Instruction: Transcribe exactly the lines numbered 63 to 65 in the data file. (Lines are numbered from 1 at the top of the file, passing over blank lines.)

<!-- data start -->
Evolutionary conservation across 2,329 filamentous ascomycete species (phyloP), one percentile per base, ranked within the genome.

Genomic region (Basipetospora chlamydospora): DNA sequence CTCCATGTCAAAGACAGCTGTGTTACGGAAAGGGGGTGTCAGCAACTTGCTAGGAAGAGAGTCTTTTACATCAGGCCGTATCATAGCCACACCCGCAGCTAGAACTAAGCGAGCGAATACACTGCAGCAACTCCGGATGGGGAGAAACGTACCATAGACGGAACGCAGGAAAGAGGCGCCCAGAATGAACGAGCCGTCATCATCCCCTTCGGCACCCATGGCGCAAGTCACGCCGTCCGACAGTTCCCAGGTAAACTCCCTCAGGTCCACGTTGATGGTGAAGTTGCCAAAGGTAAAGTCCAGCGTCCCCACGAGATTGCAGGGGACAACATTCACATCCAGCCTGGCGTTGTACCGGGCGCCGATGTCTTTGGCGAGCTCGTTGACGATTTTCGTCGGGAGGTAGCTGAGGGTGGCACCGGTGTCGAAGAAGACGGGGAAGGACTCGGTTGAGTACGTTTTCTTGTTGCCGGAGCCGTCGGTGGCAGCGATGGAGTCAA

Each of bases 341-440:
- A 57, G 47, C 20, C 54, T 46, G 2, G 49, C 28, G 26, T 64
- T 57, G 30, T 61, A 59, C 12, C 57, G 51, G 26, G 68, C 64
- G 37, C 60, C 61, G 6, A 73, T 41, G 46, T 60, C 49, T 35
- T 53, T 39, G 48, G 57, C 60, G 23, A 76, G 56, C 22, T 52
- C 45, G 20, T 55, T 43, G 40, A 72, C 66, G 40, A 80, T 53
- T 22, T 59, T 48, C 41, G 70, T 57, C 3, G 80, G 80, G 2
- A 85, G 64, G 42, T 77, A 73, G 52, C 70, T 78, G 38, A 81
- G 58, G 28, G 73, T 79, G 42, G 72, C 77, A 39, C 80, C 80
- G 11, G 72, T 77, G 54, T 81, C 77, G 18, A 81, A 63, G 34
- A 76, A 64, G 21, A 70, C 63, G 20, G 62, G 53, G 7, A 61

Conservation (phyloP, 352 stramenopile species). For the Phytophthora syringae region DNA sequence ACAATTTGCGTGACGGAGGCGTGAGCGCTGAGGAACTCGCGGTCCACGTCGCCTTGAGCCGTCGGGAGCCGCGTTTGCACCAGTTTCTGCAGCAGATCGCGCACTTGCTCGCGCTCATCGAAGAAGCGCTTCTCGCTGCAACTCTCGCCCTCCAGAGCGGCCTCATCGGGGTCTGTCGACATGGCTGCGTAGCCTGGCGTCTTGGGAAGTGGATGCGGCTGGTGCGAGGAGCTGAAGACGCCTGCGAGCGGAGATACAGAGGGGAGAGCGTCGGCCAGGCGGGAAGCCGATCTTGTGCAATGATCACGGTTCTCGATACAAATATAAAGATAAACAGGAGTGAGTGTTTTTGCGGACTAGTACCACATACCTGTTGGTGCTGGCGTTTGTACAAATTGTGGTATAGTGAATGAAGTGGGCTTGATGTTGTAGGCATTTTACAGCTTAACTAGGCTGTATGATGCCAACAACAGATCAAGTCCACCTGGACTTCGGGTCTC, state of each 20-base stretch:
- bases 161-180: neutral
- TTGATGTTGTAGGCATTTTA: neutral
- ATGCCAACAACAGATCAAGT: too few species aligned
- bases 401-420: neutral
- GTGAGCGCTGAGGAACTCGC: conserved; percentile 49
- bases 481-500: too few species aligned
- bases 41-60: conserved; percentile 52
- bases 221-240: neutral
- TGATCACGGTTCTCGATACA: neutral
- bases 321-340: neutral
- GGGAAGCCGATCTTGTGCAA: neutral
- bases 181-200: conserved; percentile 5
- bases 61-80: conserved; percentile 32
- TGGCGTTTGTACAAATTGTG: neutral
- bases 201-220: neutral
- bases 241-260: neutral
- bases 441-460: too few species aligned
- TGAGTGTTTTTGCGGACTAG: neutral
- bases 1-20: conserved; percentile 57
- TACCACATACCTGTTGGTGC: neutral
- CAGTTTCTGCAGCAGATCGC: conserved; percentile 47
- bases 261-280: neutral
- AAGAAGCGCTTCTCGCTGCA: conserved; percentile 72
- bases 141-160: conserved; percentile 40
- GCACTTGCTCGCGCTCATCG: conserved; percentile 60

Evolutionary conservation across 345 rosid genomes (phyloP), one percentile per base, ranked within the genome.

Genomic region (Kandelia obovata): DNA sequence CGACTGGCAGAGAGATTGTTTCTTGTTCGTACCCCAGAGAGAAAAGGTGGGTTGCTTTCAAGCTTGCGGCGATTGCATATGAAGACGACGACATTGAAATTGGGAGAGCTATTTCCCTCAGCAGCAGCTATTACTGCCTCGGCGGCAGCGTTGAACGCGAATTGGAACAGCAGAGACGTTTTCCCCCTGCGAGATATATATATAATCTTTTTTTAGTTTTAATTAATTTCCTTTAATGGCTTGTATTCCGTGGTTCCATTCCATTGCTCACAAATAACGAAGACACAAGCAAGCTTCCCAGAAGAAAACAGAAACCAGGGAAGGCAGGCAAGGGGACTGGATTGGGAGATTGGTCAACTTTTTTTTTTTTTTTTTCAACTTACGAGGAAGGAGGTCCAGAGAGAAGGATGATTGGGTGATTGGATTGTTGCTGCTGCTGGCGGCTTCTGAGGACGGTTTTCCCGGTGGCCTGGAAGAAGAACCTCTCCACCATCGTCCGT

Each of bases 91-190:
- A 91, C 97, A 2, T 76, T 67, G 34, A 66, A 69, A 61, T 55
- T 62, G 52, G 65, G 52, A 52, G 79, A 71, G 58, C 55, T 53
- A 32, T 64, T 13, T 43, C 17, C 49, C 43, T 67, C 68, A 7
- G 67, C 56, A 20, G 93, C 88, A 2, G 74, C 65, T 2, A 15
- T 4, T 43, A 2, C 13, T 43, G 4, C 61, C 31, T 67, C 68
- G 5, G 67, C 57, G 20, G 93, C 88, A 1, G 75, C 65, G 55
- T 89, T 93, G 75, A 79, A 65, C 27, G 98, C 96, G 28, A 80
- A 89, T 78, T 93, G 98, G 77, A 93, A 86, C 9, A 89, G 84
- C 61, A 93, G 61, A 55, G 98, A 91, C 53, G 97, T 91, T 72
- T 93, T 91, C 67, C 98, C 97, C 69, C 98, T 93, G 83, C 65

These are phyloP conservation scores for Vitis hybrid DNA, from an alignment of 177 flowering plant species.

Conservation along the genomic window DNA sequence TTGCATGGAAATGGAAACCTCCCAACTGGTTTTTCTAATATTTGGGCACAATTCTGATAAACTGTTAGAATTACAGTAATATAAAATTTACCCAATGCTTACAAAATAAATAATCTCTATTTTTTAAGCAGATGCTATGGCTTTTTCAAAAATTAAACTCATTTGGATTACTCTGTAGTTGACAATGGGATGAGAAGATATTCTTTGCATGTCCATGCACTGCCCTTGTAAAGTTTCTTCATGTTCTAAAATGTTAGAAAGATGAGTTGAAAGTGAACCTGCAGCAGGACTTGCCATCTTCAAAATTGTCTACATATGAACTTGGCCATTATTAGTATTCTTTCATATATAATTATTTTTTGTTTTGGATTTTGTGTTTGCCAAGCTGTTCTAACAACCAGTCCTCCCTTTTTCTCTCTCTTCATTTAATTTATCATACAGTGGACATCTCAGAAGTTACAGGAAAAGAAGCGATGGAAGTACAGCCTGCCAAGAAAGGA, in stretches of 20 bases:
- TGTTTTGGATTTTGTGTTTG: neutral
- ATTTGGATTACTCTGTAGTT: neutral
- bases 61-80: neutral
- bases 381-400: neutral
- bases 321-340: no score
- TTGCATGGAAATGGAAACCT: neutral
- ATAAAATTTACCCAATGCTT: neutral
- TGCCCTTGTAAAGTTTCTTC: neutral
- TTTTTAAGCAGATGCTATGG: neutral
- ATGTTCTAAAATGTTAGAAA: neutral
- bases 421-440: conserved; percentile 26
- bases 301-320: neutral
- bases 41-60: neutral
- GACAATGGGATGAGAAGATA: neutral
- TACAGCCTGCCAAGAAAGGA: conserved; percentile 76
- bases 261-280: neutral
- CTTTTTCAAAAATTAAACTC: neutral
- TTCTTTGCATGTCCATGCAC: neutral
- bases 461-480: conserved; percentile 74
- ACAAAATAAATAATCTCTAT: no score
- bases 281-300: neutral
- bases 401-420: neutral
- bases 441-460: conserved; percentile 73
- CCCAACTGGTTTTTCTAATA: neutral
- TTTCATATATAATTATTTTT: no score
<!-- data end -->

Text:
- TTTTTAAGCAGATGCTATGG: neutral
- ATGTTCTAAAATGTTAGAAA: neutral
- bases 421-440: conserved; percentile 26